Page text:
Even as the legions of the president’s enthusiastic supporters have melted away, new armies of energized Roman Catholics and Evangelicals are mobilizing across the country to defend their religious freedom, under direct assault from the president and his team of ideologues at HHS. They are joined by small businessmen and women from across the nation who have had it with mandates and rules, a mind-number tidal wave of regulatory overkill that is driving them down.
Adding to the motivation of the anti-Obama vote is simmering anger with the Manhattan-Beltway media elites obvious double standard, their near-uniform commitment to keep the president safe from scrutiny on issues from Benghazi to Fast and Furious. The White House press corps, with a few noble exceptions, has become a palace guard, and voters know this and deeply resent the media messengers who have circled their network wagons around the president they invested in so deeply four years ago.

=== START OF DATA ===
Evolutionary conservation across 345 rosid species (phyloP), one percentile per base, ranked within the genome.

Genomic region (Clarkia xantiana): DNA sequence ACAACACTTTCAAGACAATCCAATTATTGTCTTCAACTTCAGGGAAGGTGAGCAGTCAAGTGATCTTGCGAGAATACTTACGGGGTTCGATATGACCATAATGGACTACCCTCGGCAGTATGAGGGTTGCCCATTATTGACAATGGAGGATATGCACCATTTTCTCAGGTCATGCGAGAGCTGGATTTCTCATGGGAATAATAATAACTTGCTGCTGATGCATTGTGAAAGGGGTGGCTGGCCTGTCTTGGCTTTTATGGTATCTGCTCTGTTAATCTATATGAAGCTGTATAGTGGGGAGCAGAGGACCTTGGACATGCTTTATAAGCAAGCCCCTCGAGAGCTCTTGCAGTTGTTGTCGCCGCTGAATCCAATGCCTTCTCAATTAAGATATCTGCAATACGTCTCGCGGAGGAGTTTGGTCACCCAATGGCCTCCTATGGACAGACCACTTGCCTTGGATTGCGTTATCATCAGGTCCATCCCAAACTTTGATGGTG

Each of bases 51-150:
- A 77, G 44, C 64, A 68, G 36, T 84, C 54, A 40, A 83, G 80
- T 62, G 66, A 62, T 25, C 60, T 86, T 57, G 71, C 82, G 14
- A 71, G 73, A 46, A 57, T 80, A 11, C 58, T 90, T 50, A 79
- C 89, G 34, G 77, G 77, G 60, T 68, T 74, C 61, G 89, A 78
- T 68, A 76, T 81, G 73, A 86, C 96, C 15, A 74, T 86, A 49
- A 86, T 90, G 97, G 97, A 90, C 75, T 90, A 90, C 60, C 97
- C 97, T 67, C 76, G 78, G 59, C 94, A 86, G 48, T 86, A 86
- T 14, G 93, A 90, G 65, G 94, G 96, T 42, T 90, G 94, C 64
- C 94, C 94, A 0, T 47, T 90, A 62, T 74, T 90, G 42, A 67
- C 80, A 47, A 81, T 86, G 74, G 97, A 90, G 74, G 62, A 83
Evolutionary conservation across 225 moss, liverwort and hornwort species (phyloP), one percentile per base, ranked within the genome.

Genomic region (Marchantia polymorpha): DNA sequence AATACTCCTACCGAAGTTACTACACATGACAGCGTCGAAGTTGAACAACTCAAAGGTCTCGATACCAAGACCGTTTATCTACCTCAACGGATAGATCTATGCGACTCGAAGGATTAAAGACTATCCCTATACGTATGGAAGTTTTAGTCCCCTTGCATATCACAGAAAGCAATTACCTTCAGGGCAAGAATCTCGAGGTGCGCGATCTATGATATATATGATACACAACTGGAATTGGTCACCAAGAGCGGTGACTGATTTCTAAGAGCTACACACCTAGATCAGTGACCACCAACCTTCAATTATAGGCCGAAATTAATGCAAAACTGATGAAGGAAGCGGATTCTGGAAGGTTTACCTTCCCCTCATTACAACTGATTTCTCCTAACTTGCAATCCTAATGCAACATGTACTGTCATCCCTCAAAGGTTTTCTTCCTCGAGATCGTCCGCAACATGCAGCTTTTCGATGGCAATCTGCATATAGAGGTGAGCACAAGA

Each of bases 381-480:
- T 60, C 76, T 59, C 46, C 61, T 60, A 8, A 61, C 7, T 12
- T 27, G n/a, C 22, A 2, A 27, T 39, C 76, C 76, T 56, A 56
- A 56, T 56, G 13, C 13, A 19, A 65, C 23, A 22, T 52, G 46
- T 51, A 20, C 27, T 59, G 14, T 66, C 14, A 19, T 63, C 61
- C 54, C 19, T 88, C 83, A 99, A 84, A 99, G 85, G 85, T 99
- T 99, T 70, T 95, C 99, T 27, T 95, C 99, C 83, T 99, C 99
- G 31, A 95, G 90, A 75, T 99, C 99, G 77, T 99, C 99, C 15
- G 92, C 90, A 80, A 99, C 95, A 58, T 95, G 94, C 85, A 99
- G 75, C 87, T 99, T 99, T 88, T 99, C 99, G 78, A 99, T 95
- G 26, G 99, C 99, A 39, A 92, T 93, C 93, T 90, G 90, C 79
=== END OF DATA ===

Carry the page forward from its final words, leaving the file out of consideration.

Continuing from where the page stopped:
When Romney took the stage in Wisconsin yesterday, he was joined by Bart Starr, a man understood to be a winner not just in Wisconsin but across the country. (The video of the speech is at HughHewitt.com.) Romney isn’t easing off anymore than Starr did when Lombardi prowled the sidelines. He and Ryan are closing strong, and hope by doing so to bring along an increased GOP majority in the House and a Senate under the leadership of Mitch McConnell.
To accomplish this last thing they will need the help of voters in Indiana rallying to Richard Mourdock, the latest target of a media obsessed with abortion rights absolutism even as the country struggles to avoid the fiscal cliff.
They will especially need Ohio voters to pull the lever not just for Romney and Ryan but also for the state’s treasurer Josh Mandel, a Marine Corps combat veteran and a rising star who could bring vigor to a Senate much in need of energy and a long-range vision.
As Barone’s conclusions make clear, the momentum is with Mitt, and thus the country has a real chance for the fresh start it so desperately needs.